“DNA” is my favorite song on the album because of it’s unapologetic boldness in which Lamar attacks the microphone and takes no prisoners. For the reason that hip -hop allows the artist to re-fashion him or herself into the larger-than-life master of her own destiny, I am perpetually drawn back into its magic again and again. Unlike other musical genres, the best hip-hop acts as a springboard not only for reflection but for personal (and thus social) revolution and transformation not lost on Lamar: “I got power, poison, pain and joy inside my DNA/ I got hustle though, ambition, flow, inside my DNA.”  If you watch the official music video for “DNA”, you’ll see an incredible performance between Don Cheadle and Lamar that features Lamar administering a lie detector test to Cheadle. A sample of a Fox news brief features two news pundits mocking Lamar’s massive hit song “Alright” that calls out police brutality. I personally love how Lamar takes these two news pundits to task and challenges their snap-judgements and assumptions.  Like Nina Simone said, it is an artist’s job to “reflect the times.” Lamar does just that.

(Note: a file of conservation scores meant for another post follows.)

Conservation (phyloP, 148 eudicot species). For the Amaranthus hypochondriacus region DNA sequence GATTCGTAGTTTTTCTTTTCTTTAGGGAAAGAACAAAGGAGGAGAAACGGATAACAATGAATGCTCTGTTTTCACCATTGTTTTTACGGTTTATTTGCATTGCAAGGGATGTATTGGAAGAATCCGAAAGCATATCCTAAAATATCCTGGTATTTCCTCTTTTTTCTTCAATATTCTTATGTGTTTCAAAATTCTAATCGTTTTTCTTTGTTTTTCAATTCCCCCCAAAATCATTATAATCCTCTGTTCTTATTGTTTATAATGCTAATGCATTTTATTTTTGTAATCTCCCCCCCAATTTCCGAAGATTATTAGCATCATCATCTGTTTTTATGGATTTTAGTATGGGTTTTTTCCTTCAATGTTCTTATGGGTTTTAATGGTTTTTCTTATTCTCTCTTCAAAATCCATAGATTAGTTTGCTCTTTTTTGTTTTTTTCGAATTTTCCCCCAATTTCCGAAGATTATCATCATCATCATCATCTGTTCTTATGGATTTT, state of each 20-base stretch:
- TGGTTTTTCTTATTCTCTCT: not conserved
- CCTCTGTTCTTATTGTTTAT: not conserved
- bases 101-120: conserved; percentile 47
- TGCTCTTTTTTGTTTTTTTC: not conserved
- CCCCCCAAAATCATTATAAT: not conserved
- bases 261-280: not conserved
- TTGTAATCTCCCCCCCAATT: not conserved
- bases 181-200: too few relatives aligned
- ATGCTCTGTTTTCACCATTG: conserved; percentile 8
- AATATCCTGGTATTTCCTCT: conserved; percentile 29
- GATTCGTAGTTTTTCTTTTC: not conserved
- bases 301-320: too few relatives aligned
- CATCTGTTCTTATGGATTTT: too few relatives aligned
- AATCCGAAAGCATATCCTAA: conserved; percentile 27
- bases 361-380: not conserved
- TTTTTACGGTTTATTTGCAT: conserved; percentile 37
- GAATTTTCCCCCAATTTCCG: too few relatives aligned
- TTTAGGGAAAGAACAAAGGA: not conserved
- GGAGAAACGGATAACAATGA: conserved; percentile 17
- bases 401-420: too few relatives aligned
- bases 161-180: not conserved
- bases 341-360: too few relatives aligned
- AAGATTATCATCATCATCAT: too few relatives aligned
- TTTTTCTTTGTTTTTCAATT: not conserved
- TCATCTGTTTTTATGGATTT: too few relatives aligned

DAMN. becomes more revolutionary the more you listen and allow yourself to be awash in the poetry, politics, and existential philosophy. Having listened to DAMN. at least twenty-five times, I am amazed by Lamar’s “fast and furious” lyricism. A Pitchfork reviewer who gave the album a heavy-weight champion score of 9.2 opines that  “Lamar’s recitation is so effortless you wonder where he breathes, or if he does at all.”     Indeed, I also wondered when, exactly, he would find the space to take a breath during the recitation of his lyrics. If you haven’t heard this album yet, just listen with an open mind, which is to say with a neuroplastic mind, since we now know that the brain is not fixed but rather capable of change and charting new territory.